We have always said that regardless of cultural origin and period that there only so many ways that the human body will work. There are only so many ways to swing a weapon and only so many ways to move. However it is always nice when you see something that confirms it.
I came across the bottom picture while looking through a book on Kendo in The Guild Master, John Wallers library. The book was written in the early 1960’s
There are obviously minor structural differences, the Kendoist on the right is further into his attack, his arms are straighter and his hands are higher. His right foot is higher off the ground, but I would say that this is to do with fighting on sand. Otherwise his position is pretty close, to his German cousin.
Both swordsmen on the left are in almost identical positions. The Kendoka is hitting higher to his opponent’s face, but that in my opinion is because his opponent has his hands higher. The only other difference is his back leg, which is not pushing him so far forward. I interpret this as him withdrawing slightly as he counter strikes his advancing opponent. Otherwise the angling of the upper body, front leg, arms and sword is mirrored.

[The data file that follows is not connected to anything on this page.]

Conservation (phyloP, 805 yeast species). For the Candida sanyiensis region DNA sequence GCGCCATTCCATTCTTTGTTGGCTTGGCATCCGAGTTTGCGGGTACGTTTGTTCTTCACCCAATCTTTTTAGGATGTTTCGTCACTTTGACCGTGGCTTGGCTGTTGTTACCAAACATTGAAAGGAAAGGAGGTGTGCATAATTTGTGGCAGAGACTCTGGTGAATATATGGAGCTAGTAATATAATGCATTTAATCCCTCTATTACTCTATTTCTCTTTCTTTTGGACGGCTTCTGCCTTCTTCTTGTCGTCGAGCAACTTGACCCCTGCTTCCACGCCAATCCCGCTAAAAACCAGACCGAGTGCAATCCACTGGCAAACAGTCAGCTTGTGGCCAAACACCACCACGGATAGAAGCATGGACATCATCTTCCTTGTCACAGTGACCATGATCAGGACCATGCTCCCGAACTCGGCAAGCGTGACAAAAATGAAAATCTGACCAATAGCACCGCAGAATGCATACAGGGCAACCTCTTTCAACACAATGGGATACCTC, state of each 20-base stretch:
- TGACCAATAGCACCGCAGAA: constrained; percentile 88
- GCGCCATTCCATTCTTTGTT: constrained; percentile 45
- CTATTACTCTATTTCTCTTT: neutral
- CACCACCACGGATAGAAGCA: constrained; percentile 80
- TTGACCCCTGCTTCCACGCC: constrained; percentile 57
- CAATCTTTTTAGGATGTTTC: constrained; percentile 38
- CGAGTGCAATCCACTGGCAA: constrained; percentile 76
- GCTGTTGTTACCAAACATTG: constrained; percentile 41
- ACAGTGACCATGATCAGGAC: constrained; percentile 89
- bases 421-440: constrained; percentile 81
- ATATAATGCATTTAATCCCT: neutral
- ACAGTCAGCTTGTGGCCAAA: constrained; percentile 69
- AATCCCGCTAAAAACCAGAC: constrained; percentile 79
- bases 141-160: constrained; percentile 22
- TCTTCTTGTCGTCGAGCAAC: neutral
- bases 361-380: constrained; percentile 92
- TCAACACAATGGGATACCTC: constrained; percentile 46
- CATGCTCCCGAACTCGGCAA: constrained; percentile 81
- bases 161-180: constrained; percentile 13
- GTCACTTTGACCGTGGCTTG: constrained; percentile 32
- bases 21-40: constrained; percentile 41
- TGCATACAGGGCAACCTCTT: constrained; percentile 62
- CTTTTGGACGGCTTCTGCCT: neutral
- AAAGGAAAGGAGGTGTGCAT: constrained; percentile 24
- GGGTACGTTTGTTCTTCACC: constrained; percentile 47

The picture of the Kendo is from a book written in the early 1960s in Japan. So we have two images roughly 500 years and half a world away, unsurprisingly finding the same solution to a similar tactical situation.
The European Historical Combat Guild